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1st January 2024 (10 Topics)

Climate change: The hottest year


With temperatures at all-time high in 2023, 2024 will be pivotal in reducing emissions, without compromising developmental needs

The Urgency of Climate Action

Eight years post-COP 21, the global community finds itself on the brink of a climate catastrophe, as the 1.5 degrees Celsius limit set in Paris comes under threat. The alarming rise in temperatures, escalating extreme weather events, and a grim forecast for 2024 demand immediate and comprehensive action.

Alarming Temperature Trends in 2023

1.1: A Year of Records

In 2023, global temperatures soared perilously close to the critical 1.5 degrees Celsius limit, reaching an average of 1.46 degrees Celsius above pre-industrial levels by November. Unprecedented heatwaves marked every month since June, with two days in November surpassing 2 degrees Celsius above pre-industrial levels.

1.2: World Meteorological Organisation's Verdict

The World Meteorological Organisation (WMO) has unequivocally declared 2023 as the warmest year on record. This alarming confirmation intensifies concerns about the irreversible trajectory of climate change.

The Impending Heat Surge in 2024

El Niño's Role

The WMO's provisional State of the Global Climate Report highlights the role of the warming El Niño event in 2023, set to exacerbate global temperatures in 2024. Experts anticipate a further spike in temperatures after the El Niño peaks, underlining the urgent need for proactive measures.

Critical Juncture for Climate Change

While the scientific community debates whether we've reached a point of no return, there is consensus that the next seven years will be pivotal in reducing emissions and mitigating the escalating climate crisisRenewable Energy Progress and Storage Challenges

Positive Signs in Renewable Energy

Encouragingly, the International Energy Agency forecasts that over 35% of the world's electricity will be generated from renewables by 2025. However, the challenge lies in ensuring consistent power supply when renewable sources are intermittent.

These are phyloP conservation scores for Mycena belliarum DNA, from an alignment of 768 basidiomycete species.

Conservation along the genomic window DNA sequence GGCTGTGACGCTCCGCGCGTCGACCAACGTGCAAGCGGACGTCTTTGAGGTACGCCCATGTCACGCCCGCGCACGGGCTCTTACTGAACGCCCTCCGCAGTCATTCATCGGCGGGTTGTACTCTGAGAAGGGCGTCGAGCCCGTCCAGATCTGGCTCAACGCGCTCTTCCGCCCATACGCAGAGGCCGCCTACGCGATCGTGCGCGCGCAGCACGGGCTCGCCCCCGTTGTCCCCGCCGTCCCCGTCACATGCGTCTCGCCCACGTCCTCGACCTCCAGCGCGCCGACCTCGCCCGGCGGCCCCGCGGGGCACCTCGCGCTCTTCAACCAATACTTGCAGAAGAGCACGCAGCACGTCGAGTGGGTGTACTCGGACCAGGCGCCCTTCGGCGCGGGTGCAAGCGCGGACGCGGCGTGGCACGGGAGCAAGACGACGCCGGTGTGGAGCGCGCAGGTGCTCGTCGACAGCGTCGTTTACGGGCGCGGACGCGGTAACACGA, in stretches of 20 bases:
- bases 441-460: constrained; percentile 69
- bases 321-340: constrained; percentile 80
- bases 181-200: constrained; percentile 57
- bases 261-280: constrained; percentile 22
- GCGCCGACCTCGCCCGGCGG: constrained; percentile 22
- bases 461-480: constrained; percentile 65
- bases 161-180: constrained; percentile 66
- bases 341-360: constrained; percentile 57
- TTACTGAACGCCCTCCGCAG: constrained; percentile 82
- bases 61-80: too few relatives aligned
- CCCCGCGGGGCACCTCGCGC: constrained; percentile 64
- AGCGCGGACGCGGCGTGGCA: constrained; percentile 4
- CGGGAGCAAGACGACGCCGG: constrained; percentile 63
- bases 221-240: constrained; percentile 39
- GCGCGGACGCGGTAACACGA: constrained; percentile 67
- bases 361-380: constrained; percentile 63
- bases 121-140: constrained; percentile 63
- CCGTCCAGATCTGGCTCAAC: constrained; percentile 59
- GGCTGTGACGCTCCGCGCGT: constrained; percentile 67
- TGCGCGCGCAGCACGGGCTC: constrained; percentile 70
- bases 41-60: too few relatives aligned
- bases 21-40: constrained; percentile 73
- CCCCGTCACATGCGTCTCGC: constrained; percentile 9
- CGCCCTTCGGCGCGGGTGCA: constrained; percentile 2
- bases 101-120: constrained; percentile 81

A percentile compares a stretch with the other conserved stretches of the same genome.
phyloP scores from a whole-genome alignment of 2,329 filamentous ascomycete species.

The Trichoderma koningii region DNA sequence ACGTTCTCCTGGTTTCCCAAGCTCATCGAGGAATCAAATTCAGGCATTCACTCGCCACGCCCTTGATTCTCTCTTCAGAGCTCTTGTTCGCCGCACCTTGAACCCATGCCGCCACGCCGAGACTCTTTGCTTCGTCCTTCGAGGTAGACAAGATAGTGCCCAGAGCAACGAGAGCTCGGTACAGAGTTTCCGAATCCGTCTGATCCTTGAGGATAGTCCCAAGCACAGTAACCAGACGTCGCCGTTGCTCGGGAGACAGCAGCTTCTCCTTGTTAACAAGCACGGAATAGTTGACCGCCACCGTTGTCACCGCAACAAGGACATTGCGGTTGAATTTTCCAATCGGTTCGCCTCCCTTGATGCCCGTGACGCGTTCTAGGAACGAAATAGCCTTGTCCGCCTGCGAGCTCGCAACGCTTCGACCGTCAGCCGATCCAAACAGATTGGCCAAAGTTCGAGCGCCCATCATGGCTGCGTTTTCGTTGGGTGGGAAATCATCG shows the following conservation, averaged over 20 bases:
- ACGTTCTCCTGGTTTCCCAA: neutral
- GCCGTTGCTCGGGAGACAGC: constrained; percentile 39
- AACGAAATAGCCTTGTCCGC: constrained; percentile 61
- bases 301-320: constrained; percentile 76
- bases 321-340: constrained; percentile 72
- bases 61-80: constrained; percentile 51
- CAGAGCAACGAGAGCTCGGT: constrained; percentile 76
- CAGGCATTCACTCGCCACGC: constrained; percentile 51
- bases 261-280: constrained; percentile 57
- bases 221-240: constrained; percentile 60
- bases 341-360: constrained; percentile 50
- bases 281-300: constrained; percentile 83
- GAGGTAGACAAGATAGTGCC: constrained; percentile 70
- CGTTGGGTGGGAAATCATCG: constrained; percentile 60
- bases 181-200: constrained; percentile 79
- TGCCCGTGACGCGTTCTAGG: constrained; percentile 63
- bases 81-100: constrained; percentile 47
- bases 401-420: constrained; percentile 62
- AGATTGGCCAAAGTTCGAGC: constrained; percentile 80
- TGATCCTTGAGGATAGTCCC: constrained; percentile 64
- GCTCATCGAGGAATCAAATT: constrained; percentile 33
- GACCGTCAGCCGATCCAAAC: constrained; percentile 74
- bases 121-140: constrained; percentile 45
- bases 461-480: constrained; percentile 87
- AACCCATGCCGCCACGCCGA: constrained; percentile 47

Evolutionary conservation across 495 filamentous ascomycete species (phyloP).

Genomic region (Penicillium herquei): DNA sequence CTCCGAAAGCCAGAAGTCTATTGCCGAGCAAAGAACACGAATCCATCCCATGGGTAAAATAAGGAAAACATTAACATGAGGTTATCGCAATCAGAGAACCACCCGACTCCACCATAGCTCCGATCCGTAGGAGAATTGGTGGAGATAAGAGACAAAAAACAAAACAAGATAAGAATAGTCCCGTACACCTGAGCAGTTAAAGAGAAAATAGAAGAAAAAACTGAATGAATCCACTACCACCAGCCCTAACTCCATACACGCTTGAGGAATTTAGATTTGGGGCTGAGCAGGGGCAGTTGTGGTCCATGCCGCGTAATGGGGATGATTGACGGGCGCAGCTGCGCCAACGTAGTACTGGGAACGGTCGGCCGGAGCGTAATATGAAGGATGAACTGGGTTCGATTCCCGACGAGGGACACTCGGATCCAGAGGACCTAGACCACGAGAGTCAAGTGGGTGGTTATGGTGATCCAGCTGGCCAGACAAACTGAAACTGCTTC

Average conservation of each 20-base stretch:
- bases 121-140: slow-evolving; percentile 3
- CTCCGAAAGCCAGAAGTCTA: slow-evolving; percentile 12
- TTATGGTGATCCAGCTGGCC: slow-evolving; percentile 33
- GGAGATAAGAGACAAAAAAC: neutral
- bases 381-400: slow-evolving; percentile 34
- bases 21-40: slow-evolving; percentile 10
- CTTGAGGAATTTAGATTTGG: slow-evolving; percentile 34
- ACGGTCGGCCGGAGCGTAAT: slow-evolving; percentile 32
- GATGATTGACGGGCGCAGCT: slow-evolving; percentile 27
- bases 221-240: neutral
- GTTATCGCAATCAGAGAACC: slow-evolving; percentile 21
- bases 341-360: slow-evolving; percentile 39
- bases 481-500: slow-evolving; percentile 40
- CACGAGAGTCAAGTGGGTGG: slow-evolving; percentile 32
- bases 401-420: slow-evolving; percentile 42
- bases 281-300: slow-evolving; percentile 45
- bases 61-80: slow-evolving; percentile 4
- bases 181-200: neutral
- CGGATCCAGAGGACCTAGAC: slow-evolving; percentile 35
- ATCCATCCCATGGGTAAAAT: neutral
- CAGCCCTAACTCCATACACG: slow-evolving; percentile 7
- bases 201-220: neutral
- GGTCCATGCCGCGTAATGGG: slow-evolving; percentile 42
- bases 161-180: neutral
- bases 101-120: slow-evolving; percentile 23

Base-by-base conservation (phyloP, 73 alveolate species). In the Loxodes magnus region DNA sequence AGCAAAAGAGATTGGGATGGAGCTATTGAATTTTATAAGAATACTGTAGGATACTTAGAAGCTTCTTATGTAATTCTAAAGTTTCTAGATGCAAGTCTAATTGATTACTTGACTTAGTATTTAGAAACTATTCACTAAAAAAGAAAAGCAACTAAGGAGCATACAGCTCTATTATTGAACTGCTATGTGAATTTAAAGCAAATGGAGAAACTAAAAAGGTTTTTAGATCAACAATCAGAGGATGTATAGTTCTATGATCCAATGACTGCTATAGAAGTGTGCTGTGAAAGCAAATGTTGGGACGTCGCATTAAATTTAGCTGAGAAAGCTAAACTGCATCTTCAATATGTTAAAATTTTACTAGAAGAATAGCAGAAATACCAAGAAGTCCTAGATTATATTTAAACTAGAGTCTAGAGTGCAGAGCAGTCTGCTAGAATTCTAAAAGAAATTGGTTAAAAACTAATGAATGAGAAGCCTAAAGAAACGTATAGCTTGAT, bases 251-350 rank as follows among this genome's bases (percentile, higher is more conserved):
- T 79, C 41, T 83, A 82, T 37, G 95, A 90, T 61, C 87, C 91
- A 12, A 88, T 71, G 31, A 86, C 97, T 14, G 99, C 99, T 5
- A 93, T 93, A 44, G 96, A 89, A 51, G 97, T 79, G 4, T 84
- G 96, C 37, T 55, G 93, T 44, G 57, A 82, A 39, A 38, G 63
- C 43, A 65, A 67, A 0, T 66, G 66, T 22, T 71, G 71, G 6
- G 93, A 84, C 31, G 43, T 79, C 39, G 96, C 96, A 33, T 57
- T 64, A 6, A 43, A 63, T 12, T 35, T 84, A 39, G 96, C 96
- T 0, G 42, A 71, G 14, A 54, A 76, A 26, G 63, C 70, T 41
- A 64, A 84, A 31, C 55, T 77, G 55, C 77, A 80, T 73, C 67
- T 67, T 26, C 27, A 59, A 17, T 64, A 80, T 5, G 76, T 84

Long Duration Energy Storage (LDES) Council

At COP21 in Glasgow, nations acknowledged the necessity of Long Duration Energy Storage (LDES) technologies. The LDES Council was established to facilitate the commercialization of these technologies, despite many still being in the pilot stage. However, the market for such solutions is in its infancy, and cost competitiveness remains a significant hurdle.

Building Resilience Amidst Climate Uncertainty

Beyond Emissions: Building People's Resilience

Acknowledging the imperative for policymakers to address climate vulnerabilities, experts emphasize the importance of resilient measures. These include building sea walls, enhancing weather alert systems, upgrading urban drainage, installing irrigation systems, and promoting climate-adaptive crop choices.

Balancing Development and Climate Action

As the planet heats up, a delicate balance must be struck to address vulnerabilities without compromising developmental needs. Policymakers face the challenge of uplifting communities out of poverty while simultaneously adapting to a changing climate.

Way Forward: A Call for Urgent, Global Action

  • The 2023 temperature records and the looming threat of 2024 emphasize the urgency of decisive global action.
  • Policymakers, scientists, and the public must collaborate to reduce emissions, accelerate the adoption of renewable energy, and build resilience to navigate the challenges posed by an increasingly unpredictable climate.
  • The coming years will define our ability to address the climate crisis and secure a sustainable future for generations to come.

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